Tips and Strategies for Managers | executive corner
Preparing for an automation renaissance
By Paul J. Galeski
It is an exciting time in the U.S. automation field. Capital is becoming more readily available. Demand for custom-manufactured products is surging. Our land, energy, and telecommunication costs are lower than in most other advanced countries. Our business infrastructure and intellectual property rights are more developed. And we are one of the world’s lowest-cost producers of raw materials – including oil and gas.
We are teetering on the brink of a real manufacturing renaissance, which will be driven in large part by industrial automation. Automation initiatives often have the largest return on investment and can most quickly impact the bottom line. The opportunities are abundant – but only if we can find the manpower to build business cases, develop and design solutions, and implement projects on budget and on time.
Unfortunately, the shortage of skilled automation professionals is putting a serious constraint on success. But why is there a shortage? First, the automation workforce is retiring and not being replaced quickly enough. In fact, 40 percent of today’s automation professionals are expected to retire in the next five years. Second, there are very few formal education programs for students to receive the training they would need to pursue careers in automation. And third, many aspiring engineers perceive the field of automation as less desirable than other seemingly more glamorous vocations, such as software development or medical technology.
It is going to take some time to overcome the factors limiting growth in the automation field, but the future of manufacturing depends on it. And it is up to us as leaders in automation to bring new blood into the workforce. I urge you to consider some of the following ways to do it.
Encourage young people’s interest in automation
If we do not offer ourselves as role models for the next generation, they will have no one to follow. Go talk to the kids at your local high school or junior high. Host meet-and-greets to tell everyone what automation is and how it is advancing deeply into enterprise connectivity, cybersecurity, and rich ergonomic interface display. Get them thinking about possible careers in automation. Automation is a rewarding and exciting field. Let’s get the word out. Enthusiasm is contagious!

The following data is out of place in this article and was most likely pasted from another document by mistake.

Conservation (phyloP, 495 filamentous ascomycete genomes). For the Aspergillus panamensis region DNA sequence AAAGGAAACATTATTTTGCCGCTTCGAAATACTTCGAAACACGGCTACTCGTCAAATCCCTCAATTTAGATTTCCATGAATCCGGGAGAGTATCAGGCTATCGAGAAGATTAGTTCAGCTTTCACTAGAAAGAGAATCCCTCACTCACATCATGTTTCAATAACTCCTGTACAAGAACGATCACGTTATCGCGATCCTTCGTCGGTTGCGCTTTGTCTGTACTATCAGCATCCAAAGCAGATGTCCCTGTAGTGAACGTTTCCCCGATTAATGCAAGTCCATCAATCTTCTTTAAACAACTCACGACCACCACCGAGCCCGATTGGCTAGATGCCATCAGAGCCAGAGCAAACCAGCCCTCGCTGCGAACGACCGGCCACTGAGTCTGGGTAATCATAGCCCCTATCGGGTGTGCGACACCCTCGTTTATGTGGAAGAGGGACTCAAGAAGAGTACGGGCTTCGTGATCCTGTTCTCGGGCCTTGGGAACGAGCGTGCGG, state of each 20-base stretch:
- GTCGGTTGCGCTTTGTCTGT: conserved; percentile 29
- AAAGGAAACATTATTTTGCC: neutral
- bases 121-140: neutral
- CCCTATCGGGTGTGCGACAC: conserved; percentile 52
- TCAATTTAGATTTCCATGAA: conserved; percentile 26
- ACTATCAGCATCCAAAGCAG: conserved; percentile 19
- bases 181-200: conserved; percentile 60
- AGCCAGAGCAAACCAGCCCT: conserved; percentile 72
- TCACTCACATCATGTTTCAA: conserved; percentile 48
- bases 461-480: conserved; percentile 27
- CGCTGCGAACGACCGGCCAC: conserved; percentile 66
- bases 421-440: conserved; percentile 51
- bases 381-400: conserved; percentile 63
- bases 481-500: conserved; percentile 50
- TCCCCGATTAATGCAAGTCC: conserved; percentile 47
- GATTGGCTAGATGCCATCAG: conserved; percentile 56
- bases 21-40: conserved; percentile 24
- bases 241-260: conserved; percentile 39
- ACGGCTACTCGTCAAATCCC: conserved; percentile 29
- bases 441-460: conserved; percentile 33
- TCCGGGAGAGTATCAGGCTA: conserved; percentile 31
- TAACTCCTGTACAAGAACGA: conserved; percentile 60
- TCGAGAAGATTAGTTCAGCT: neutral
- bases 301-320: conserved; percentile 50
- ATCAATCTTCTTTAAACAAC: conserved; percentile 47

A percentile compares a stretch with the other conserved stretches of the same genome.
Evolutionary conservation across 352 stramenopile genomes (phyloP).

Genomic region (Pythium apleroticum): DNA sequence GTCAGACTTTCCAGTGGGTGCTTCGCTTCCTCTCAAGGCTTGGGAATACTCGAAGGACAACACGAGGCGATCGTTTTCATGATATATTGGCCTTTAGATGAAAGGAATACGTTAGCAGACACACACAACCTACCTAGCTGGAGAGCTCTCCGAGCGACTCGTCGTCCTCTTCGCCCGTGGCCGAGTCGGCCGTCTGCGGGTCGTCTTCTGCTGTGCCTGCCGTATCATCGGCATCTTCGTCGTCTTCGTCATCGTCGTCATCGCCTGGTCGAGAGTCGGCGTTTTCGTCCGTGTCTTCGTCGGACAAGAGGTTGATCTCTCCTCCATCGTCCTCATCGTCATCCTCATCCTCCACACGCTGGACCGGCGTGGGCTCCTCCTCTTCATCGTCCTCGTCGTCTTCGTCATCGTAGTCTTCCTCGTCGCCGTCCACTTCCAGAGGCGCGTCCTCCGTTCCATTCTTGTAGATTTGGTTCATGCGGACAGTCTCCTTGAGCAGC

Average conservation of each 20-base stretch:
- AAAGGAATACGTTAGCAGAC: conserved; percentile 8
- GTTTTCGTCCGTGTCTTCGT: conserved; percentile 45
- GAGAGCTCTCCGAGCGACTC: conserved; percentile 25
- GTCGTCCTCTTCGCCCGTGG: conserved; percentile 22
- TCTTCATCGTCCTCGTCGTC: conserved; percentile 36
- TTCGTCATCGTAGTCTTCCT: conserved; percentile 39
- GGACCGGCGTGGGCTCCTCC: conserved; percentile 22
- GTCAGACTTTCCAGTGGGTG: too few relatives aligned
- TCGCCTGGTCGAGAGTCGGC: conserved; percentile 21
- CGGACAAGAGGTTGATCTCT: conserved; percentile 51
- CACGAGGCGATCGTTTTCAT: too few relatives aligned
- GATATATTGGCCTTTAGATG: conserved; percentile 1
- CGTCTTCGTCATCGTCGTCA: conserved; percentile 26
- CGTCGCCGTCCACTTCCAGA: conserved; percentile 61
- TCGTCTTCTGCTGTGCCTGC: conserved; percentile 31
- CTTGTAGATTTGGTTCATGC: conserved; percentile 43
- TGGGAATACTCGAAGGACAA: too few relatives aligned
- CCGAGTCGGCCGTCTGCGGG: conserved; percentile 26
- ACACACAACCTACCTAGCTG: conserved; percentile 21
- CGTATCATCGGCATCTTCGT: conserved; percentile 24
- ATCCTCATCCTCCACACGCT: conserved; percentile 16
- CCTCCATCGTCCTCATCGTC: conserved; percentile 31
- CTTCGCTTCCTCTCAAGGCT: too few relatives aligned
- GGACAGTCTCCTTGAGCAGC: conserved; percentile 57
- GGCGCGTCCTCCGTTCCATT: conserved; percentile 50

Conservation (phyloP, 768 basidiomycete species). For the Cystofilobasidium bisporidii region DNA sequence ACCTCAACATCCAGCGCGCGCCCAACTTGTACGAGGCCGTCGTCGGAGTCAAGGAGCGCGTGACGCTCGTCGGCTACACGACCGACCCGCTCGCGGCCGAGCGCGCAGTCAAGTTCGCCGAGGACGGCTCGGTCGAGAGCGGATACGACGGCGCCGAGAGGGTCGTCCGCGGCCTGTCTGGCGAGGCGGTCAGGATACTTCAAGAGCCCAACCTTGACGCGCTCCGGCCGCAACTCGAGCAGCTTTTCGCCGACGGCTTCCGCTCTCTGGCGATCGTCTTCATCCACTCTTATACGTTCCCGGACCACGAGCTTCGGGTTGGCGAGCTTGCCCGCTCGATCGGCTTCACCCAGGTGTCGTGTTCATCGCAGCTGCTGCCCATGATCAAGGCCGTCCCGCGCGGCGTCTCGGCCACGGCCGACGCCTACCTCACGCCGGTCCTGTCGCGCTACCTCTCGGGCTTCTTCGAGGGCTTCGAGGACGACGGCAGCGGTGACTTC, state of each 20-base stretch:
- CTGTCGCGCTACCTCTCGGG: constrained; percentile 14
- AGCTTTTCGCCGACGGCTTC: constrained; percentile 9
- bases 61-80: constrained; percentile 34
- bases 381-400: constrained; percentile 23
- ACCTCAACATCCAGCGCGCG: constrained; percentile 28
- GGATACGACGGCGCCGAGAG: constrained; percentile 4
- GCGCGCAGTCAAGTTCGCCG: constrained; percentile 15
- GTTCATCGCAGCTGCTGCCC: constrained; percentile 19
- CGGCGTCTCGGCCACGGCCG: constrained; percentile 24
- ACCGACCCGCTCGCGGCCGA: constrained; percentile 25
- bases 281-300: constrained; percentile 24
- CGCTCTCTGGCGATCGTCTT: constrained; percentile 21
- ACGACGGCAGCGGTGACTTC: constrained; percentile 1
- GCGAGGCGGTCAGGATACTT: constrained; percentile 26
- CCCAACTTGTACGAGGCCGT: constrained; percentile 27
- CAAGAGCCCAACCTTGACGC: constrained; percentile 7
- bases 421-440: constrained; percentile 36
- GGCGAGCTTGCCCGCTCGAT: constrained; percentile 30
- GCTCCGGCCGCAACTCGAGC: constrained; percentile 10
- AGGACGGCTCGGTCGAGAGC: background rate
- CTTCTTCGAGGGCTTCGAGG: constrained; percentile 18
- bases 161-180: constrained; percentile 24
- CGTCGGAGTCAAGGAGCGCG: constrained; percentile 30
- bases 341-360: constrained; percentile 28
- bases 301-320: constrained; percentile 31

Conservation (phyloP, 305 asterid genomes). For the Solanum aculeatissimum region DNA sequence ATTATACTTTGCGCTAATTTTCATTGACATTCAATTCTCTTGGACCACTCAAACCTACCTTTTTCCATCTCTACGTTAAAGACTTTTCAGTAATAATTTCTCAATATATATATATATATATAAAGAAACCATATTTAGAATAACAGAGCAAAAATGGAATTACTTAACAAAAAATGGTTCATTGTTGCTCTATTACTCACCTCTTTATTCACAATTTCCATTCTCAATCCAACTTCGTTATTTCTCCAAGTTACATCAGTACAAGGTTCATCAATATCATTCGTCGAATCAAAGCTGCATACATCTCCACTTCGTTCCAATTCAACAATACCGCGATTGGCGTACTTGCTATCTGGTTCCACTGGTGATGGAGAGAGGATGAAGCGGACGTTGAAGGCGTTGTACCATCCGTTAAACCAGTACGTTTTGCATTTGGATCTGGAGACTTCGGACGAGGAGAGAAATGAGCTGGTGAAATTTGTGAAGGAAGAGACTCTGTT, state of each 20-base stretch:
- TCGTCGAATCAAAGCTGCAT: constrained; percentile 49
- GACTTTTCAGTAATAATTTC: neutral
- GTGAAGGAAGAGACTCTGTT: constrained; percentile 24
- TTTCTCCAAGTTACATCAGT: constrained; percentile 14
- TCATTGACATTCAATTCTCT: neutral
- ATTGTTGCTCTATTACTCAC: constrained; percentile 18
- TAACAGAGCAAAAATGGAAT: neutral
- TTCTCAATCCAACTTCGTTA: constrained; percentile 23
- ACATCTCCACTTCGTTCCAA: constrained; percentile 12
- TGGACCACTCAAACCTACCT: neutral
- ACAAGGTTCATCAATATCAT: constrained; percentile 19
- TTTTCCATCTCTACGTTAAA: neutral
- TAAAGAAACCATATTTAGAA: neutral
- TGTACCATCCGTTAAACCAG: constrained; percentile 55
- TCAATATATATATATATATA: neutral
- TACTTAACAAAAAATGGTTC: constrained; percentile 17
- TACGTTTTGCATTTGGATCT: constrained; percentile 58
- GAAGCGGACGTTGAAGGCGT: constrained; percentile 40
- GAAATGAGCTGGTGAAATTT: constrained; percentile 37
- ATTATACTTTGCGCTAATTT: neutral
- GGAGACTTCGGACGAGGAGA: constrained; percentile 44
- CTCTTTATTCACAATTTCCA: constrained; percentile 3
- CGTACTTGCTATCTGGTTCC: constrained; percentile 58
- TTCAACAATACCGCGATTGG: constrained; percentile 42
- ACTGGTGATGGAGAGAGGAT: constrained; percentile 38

Recruit new blood
Now is the time to focus on recruiting – even more than we have in the past. We should not limit ourselves to traditional recruiting methods. I urge everyone to seek out new opportunities. Let’s fish in some new lakes. For example, people with experience in the U.S. Nuclear Navy are particularly well-suited for careers in automation because they have exceptional knowledge of process, instrumentation, control, and procedures.
Retain the automation professionals you have
The average automation career tops off quickly. A new hire might start as an Engineer I, become a senior engineer, and eventually manage other engineers. But climbing this ladder usually does not take very long, which leads automation professionals to begin looking outside the field for more opportunities. To keep high-level talent in automation positions, we need to create ways for these workers to continue growing and developing in the automation field.
Start by defining paths for career advancement, offering two clear career paths: a technical path and a managerial path. Then consider providing education opportunities – encourage your employees to enroll in training programs through ISA and other organizations, and think about developing your own education programs. Finally, offer rewards and recognition – you know the impact automation can have, but not everyone does. Publicly recognize the employees who have improved efficiency on the line, increased quality, or delivered a system that makes operations safer. They will be glad they work for you and, most importantly, they will be glad to be automation professionals.
As industry leaders, we hold the key to the future of automation. We hold the key to workforce development. We hold the key to the ultimate success of manufacturing. No one else is going to develop our field if we do not. The buck stops here. We need to start early, telling our youth about careers in automation. From there, we need to recruit young talent right out of college. And once we have skilled professionals on our teams, we need to keep them by challenging and rewarding them. These are the people who will drive innovation – not just for us, but for our entire nation. The opportunities are all around us. It is time to seize them before it’s too late.
ABOUT THE AUTHOR
Paul J. Galeski (firstname.lastname@example.org), the CEO and founder of MAVERICK Technologies, specializes in high-level operational consulting, as well as the development of automation strategy and implementation for automation technology. He is a contributing author to Aspatore Books’ Inside the Minds, a series of publications that examine C-level business intelligence, and currently serves as ISA Automation Week 2013 program chair.